Yesterday, I finished The Collector on the way to work, but everyone on the N Train was on a Blackberry or PSP, so it wasn’t until the ride home I was able to find a new book.  The first person I sat next to was a woman about my age with a huge book spread open on her knees.  I sighed a bit, since the long ones slow down my posting schedule, but a glance at the top of the page showed it to be Ken Follett’s Pillars of the Earth!  Saved, I turned to The New Yorker (highly recommend last week’s review of a book arguing van Gogh didn’t cut off his own ear) and forgot to look for a new book until I’d switched to the R in Brooklyn, where a scruffy guy had a bright yellow book in hand.  It turned out to be The Watchmen graphic novel, with the bleeding smiley cover obviating the need to see the title.  The Writer happens to own the original printing of the comics in book form (as well as the original comics, but I wouldn’t dream of touching those), so for once, no need to wait on the NYPL.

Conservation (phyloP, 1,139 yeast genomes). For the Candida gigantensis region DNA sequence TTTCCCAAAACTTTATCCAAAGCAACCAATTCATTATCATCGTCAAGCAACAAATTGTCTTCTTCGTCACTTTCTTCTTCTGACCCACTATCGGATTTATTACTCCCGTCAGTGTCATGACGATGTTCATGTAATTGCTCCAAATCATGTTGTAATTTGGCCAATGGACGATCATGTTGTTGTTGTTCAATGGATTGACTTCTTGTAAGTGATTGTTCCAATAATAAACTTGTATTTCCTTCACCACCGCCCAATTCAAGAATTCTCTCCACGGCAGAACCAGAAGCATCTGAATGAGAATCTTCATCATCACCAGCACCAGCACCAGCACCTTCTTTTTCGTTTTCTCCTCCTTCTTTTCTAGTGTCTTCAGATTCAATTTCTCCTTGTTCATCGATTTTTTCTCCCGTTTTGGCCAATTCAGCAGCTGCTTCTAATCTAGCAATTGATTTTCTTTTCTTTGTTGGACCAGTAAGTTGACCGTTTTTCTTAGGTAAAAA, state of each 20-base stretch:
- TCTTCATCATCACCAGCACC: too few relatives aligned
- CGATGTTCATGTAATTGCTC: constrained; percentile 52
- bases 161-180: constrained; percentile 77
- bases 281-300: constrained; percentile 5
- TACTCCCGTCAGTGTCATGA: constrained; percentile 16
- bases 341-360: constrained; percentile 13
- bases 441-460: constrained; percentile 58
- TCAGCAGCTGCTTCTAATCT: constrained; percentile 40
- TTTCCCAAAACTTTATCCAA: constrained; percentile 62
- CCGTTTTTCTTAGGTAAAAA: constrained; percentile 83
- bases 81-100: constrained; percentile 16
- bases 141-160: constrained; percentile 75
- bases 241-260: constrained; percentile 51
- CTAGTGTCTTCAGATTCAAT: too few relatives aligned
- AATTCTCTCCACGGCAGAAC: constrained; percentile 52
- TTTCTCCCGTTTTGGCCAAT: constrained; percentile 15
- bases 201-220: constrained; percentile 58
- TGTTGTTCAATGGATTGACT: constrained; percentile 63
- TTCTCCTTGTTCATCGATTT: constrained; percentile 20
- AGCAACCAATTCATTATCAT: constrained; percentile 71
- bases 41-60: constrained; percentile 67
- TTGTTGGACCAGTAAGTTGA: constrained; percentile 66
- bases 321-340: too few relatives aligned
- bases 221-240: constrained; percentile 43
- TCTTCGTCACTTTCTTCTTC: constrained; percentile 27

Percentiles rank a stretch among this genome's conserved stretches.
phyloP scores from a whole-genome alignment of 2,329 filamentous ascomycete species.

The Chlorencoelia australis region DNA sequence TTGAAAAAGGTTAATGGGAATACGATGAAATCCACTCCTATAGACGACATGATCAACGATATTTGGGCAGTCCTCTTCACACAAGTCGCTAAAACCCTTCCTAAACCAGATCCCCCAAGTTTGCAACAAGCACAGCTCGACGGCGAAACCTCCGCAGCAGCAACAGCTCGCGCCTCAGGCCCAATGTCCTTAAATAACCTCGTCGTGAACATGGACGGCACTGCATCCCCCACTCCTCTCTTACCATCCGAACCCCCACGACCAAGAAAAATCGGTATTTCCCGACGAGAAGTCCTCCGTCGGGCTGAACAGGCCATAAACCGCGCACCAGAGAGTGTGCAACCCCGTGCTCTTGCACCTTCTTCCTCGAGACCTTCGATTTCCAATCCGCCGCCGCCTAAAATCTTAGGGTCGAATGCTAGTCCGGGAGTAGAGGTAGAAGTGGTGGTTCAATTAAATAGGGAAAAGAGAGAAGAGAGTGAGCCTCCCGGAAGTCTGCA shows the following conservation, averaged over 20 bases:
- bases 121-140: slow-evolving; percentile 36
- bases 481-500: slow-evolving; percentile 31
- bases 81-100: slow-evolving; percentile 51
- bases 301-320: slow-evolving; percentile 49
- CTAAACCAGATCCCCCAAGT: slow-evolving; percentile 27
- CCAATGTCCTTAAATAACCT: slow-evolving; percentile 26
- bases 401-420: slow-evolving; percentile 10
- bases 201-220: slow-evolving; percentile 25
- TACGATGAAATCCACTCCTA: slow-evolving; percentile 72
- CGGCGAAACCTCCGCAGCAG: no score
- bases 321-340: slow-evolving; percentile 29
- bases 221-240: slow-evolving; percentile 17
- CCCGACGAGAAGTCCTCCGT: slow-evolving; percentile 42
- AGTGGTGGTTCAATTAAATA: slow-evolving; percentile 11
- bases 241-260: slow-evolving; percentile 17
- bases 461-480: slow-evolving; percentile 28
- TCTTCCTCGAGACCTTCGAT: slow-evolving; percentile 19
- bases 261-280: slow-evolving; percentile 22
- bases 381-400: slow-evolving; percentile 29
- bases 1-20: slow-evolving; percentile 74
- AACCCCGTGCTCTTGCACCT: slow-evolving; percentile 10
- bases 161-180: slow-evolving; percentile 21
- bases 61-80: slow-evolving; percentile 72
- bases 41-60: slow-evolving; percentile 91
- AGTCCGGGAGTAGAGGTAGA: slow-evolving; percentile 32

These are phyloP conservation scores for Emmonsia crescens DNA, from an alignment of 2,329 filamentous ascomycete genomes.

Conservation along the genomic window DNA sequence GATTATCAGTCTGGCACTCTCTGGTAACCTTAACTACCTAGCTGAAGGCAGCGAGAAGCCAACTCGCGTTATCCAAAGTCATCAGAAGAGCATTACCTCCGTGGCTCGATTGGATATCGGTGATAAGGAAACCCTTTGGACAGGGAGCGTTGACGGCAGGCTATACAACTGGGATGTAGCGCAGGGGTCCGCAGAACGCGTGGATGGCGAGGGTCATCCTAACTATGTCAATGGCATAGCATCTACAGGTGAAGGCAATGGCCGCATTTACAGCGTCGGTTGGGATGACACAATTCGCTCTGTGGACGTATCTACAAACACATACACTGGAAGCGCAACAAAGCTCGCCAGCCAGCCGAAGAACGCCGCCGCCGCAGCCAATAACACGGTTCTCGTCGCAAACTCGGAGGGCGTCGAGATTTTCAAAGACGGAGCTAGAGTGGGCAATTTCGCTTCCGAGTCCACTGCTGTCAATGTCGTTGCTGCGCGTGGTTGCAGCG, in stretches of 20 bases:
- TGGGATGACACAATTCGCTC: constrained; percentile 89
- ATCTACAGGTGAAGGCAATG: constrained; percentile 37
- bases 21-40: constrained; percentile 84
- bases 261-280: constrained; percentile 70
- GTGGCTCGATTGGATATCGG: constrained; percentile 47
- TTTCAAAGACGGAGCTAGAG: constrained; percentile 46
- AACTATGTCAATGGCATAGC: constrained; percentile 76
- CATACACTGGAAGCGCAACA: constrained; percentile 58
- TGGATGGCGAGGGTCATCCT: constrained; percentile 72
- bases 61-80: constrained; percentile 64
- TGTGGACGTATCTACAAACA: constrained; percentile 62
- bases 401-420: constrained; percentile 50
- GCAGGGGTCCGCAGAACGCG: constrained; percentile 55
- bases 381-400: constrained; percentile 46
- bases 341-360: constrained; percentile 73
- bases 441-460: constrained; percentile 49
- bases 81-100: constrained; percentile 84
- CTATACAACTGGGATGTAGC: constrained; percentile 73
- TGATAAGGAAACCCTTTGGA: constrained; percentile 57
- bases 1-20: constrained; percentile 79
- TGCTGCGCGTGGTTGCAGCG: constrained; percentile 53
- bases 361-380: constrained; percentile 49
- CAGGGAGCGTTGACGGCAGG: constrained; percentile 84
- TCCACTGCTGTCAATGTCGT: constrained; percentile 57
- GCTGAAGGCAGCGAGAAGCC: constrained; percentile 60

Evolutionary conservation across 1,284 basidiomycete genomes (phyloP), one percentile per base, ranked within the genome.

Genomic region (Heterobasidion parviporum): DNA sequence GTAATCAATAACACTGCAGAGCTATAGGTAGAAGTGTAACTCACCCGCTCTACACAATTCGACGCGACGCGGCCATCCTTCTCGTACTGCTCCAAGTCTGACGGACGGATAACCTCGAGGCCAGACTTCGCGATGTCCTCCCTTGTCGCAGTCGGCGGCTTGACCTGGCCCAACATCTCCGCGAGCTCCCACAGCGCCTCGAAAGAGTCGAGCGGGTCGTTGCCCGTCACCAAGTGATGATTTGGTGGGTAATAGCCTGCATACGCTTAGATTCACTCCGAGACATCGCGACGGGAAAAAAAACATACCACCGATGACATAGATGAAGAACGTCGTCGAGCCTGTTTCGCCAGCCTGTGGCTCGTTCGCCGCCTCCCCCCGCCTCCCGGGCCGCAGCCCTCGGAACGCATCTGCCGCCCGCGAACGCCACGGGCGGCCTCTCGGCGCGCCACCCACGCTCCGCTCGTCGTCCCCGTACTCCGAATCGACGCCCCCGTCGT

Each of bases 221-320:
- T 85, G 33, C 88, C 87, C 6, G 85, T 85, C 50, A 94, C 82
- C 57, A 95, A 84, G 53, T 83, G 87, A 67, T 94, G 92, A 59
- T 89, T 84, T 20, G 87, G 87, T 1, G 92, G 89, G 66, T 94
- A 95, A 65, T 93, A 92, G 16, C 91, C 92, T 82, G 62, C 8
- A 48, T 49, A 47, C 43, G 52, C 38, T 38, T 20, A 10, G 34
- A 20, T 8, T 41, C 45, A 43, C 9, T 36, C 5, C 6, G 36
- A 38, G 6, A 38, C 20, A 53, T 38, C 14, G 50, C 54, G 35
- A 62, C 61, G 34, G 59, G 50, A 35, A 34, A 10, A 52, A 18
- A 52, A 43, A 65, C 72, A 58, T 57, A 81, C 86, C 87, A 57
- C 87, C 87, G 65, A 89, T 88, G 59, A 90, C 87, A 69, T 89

Love on the Subway

Caught this on the platform at Atlantic/Pacific yesterday:

sugar mama

Apparently Craigslist wasn’t working for her.  I like that she’s the literary type – and it looks like she might have a couple interested fellows.  The notice was gone today, so I hope this wasn’t the only one she had, unless she’s adament that he be headed southward on the evening commute.

New Books

Last night, started reading Flawed Dogs by Berkeley Breathed (his first novel) on the way home from work.  I hated it (review coming next week) and about 50 pages in, started looking around for something else to read.  The N train is usually slim pickings, whereas more than half the people on the R usually have a book in hand, but I spotted Can’t Buy Me Love: The Beatles, Britain and America across the car.  I’ve put a hold on it at the library and, until it arrives, I’ll be sticking to The New Yorker.